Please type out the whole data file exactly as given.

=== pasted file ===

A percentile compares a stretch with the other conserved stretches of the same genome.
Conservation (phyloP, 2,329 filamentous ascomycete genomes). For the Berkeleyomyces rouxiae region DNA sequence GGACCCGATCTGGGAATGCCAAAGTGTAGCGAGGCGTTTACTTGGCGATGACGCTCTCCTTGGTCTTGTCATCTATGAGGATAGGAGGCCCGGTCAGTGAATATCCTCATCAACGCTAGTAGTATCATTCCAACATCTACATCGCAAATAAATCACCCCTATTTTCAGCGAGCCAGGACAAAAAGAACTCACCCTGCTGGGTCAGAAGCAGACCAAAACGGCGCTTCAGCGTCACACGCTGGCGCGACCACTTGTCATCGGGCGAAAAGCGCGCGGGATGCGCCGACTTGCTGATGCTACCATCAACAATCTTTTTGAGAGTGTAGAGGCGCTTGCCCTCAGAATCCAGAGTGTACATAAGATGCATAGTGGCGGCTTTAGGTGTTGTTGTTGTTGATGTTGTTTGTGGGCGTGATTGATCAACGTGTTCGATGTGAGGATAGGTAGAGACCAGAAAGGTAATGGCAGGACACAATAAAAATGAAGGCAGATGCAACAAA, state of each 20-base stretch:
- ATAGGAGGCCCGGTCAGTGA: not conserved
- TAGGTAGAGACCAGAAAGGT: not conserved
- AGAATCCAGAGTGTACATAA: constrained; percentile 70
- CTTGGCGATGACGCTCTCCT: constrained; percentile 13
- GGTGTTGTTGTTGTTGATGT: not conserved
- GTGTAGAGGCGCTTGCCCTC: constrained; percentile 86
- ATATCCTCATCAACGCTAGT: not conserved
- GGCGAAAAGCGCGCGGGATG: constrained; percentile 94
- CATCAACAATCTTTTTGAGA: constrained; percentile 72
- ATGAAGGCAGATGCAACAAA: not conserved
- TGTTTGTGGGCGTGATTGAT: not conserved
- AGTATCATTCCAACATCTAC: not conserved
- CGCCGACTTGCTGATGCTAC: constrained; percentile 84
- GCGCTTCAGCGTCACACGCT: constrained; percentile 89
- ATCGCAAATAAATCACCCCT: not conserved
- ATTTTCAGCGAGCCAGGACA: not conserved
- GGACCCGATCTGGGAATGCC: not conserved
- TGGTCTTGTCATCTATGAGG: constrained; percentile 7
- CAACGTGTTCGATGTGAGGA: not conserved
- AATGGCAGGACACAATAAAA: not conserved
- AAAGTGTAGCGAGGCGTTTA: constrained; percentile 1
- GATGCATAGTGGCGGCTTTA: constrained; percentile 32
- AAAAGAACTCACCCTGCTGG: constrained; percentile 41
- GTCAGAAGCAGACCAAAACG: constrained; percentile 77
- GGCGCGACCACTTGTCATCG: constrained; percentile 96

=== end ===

A percentile compares a stretch with the other conserved stretches of the same genome.
Conservation (phyloP, 2,329 filamentous ascomycete genomes). For the Berkeleyomyces rouxiae region DNA sequence GGACCCGATCTGGGAATGCCAAAGTGTAGCGAGGCGTTTACTTGGCGATGACGCTCTCCTTGGTCTTGTCATCTATGAGGATAGGAGGCCCGGTCAGTGAATATCCTCATCAACGCTAGTAGTATCATTCCAACATCTACATCGCAAATAAATCACCCCTATTTTCAGCGAGCCAGGACAAAAAGAACTCACCCTGCTGGGTCAGAAGCAGACCAAAACGGCGCTTCAGCGTCACACGCTGGCGCGACCACTTGTCATCGGGCGAAAAGCGCGCGGGATGCGCCGACTTGCTGATGCTACCATCAACAATCTTTTTGAGAGTGTAGAGGCGCTTGCCCTCAGAATCCAGAGTGTACATAAGATGCATAGTGGCGGCTTTAGGTGTTGTTGTTGTTGATGTTGTTTGTGGGCGTGATTGATCAACGTGTTCGATGTGAGGATAGGTAGAGACCAGAAAGGTAATGGCAGGACACAATAAAAATGAAGGCAGATGCAACAAA, state of each 20-base stretch:
- ATAGGAGGCCCGGTCAGTGA: not conserved
- TAGGTAGAGACCAGAAAGGT: not conserved
- AGAATCCAGAGTGTACATAA: constrained; percentile 70
- CTTGGCGATGACGCTCTCCT: constrained; percentile 13
- GGTGTTGTTGTTGTTGATGT: not conserved
- GTGTAGAGGCGCTTGCCCTC: constrained; percentile 86
- ATATCCTCATCAACGCTAGT: not conserved
- GGCGAAAAGCGCGCGGGATG: constrained; percentile 94
- CATCAACAATCTTTTTGAGA: constrained; percentile 72
- ATGAAGGCAGATGCAACAAA: not conserved
- TGTTTGTGGGCGTGATTGAT: not conserved
- AGTATCATTCCAACATCTAC: not conserved
- CGCCGACTTGCTGATGCTAC: constrained; percentile 84
- GCGCTTCAGCGTCACACGCT: constrained; percentile 89
- ATCGCAAATAAATCACCCCT: not conserved
- ATTTTCAGCGAGCCAGGACA: not conserved
- GGACCCGATCTGGGAATGCC: not conserved
- TGGTCTTGTCATCTATGAGG: constrained; percentile 7
- CAACGTGTTCGATGTGAGGA: not conserved
- AATGGCAGGACACAATAAAA: not conserved
- AAAGTGTAGCGAGGCGTTTA: constrained; percentile 1
- GATGCATAGTGGCGGCTTTA: constrained; percentile 32
- AAAAGAACTCACCCTGCTGG: constrained; percentile 41
- GTCAGAAGCAGACCAAAACG: constrained; percentile 77
- GGCGCGACCACTTGTCATCG: constrained; percentile 96